There's no denying that many of us love to add sugar to almost everything we eat and drink. In fact, between the added sugar in many of our favorite foods to the sweet stuff we mix into our coffee, the average American consumes almost 270 calories of added sugar each day. And in case you're wondering, that's almost 17 teaspoons per day.
While the sweet stuff may taste delicious, it can also cause a lot of problems for your body and that includes your skin.
If you've ever had a post-dinner overindulgence of your favorite sugary sweets, then you know all too well what can happen to your skin overnight
All it takes is one look in the mirror to see how that pint of ice cream went to work on your skin while you were sleeping. But what is it about sugar that causes your skin to fight back with a vengeance?
"Sugar is an inflammatory food, so sugar causes inflammation within the body," said Dr Saya Obaden MD, MPH, FAAD, a board-certified clinical dermatologist. She said that when you eat a lot of sugar, the sugar goes directly to your gut, gets processed, then enters your bloodstream, which can lead to inflammation.
The inflammation that happens when you eat foods with a high glycemic index can worsen certain skin conditions. High-glycemic foods such as white bread, soda, salad dressings, candy, and other baked goods contain refined and processed sugars and starches that cause your insulin to spike.
Dr. Donna Hart, MD, FAAD, board-certified dermatologist said that when you eat sugar, insulin levels rise, which subsequently increases the inflammation in the skin. And since inflammation is a key component in the formation of acne, you end up seeing flare-ups and an increase in the amount of acne on your face.
Too much sugar can also aggravate other skin conditions such as rosacea, eczema, and psoriasis said Dr. Debra Jaliman board-certified NYC dermatologist, assistant professor of Dermatology Icahn School of Medicine at Mount Sinai. Because of this, if you have any kind of inflammatory issues, it is best to avoid excessive sugar intake.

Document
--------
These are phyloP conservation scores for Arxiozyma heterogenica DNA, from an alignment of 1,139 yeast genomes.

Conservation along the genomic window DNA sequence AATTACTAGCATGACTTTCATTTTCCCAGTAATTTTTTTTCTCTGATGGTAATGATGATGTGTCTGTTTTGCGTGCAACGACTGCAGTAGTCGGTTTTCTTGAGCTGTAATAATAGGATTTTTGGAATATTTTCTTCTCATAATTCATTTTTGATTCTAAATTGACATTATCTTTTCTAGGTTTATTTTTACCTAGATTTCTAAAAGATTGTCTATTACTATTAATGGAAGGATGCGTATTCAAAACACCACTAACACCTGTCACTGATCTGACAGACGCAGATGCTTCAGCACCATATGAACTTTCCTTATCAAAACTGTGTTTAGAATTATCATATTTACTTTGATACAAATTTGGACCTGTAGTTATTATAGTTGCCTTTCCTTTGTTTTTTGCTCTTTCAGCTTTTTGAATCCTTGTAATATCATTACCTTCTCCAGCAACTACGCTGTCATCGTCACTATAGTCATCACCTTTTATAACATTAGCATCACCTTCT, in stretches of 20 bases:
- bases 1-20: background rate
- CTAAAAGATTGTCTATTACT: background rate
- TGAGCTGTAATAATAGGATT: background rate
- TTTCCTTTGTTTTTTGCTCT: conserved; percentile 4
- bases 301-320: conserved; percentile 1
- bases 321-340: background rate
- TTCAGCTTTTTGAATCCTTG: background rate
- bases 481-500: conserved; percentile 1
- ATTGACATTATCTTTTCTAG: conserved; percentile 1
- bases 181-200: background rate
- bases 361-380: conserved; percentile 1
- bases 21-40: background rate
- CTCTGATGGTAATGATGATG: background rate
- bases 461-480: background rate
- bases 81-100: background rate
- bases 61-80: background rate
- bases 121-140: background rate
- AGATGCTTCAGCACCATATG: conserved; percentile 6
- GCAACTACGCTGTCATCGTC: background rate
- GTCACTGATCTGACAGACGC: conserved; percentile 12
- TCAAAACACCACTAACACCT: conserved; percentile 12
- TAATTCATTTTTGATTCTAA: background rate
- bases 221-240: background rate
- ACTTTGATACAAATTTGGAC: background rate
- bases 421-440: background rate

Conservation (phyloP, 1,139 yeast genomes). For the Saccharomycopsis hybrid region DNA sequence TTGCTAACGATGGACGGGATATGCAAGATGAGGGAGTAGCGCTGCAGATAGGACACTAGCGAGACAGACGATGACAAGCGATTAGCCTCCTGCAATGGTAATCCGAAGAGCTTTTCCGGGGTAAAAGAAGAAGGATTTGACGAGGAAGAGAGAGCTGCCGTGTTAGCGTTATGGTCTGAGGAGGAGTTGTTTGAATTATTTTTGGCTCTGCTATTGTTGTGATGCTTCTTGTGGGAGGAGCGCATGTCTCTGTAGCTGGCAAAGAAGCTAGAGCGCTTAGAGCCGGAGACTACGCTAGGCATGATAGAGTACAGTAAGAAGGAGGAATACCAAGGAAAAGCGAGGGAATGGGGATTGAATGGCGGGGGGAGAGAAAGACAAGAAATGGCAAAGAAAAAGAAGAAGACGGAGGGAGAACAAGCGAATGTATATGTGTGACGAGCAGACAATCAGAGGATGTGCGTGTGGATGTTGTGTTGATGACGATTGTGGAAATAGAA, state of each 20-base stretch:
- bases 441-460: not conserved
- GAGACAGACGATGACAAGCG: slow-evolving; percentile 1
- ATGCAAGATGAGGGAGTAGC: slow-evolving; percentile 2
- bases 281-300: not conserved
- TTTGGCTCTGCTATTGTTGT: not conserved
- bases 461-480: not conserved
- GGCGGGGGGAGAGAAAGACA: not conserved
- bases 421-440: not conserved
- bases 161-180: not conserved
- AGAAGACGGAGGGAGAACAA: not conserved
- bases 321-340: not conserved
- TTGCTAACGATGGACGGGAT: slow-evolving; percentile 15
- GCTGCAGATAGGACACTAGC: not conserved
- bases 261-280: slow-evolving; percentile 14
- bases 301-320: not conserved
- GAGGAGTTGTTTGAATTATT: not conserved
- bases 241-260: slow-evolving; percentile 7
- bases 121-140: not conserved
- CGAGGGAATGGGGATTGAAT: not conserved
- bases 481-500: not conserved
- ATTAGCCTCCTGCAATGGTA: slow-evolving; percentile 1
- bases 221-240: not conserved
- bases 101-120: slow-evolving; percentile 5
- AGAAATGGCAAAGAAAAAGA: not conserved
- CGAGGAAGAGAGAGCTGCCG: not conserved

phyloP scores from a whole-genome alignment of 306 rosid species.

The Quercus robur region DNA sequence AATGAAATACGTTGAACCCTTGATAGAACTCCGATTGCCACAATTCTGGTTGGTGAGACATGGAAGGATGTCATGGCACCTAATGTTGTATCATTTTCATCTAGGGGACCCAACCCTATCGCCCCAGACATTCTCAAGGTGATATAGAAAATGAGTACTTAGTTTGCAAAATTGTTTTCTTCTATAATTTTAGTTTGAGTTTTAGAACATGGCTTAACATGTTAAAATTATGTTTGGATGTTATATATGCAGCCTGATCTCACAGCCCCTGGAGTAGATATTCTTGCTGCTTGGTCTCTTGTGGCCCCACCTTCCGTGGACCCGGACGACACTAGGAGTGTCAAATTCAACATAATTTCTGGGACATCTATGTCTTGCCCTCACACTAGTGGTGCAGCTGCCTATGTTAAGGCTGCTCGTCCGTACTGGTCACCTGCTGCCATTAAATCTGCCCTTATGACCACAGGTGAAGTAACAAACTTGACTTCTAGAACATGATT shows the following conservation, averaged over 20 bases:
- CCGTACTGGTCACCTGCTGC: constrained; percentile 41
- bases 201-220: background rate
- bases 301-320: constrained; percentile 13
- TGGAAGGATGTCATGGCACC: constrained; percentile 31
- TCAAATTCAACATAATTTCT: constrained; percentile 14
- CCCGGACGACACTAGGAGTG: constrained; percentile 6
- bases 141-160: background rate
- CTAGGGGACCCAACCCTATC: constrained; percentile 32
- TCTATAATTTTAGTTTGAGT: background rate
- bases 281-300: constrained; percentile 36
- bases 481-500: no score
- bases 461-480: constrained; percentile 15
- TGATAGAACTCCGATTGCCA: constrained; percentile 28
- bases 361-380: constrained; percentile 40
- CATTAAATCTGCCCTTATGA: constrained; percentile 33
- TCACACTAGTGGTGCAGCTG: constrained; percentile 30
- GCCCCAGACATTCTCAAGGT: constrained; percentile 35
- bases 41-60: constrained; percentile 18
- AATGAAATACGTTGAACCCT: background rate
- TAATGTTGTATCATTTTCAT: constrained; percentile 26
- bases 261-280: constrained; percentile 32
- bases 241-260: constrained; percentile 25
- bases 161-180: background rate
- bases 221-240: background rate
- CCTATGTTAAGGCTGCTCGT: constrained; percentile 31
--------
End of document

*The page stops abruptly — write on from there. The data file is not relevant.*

And if it's aging skin you're worried about, avoiding excess sugar is definitely in your best interest. That's because diets high in sugar may accelerate skin aging. Hart said that high-glycemic foods also contribute to aging by increasing the breakdown of collagen fibers in a process called glycation.
Unless you're really strict about the foods and drinks you consume, avoiding sugar altogether can be a difficult task
The good news is you don't have to completely eliminate sugar completely to get your skin looking great, you just need to pay attention to where it's coming from.
"There is a difference between added sugars and the sugars that are naturally found in foods such as fruits and vegetables," explained Jaliman. Because of that, she said, including those foods in your day is OK because they add nutrients and nutritious value to your diet. For clear and healthy skin, it's the processed sugars and simple carbohydrates you want to avoid, but you don't need to be too militant about it.
Dr Kathleen Cook Sulozzi, MD, a Yale Medicine dermatologic surgeon, and director of Aesthetic Dermatology agreed. She said that a moderate amount of sugar in your diet is unlikely to have clinically evident effects on the skin, but excessive levels of sugar may exacerbate skin aging in the long term. In general, Suozzi said lowering sugar and saturated fats and increasing consumption of fruits, vegetables, and omega fatty acids is prudent advice for skin health as well as overall health.
Registered dietitian, Rachel Fine,RD, CSSD, CDN said that it's best to choose sugar from naturally occurring sources, such as fruit since the accompanying fiber and water content helps to slow digestion and absorption of the sugar, which prevents those hormone-related blood sugar spikes. And when it comes to packaged foods with added sugars, like most other experts, Fine said to keep these limited throughout your day.
While it's difficult to estimate the exact amount of sugar that's acceptable for people with skin conditions and inflammation, you can follow the guidelines set forth by the AHA. For women, that means no more than 100 calories per day, and men should cap their sugar intake at 150 calories per day.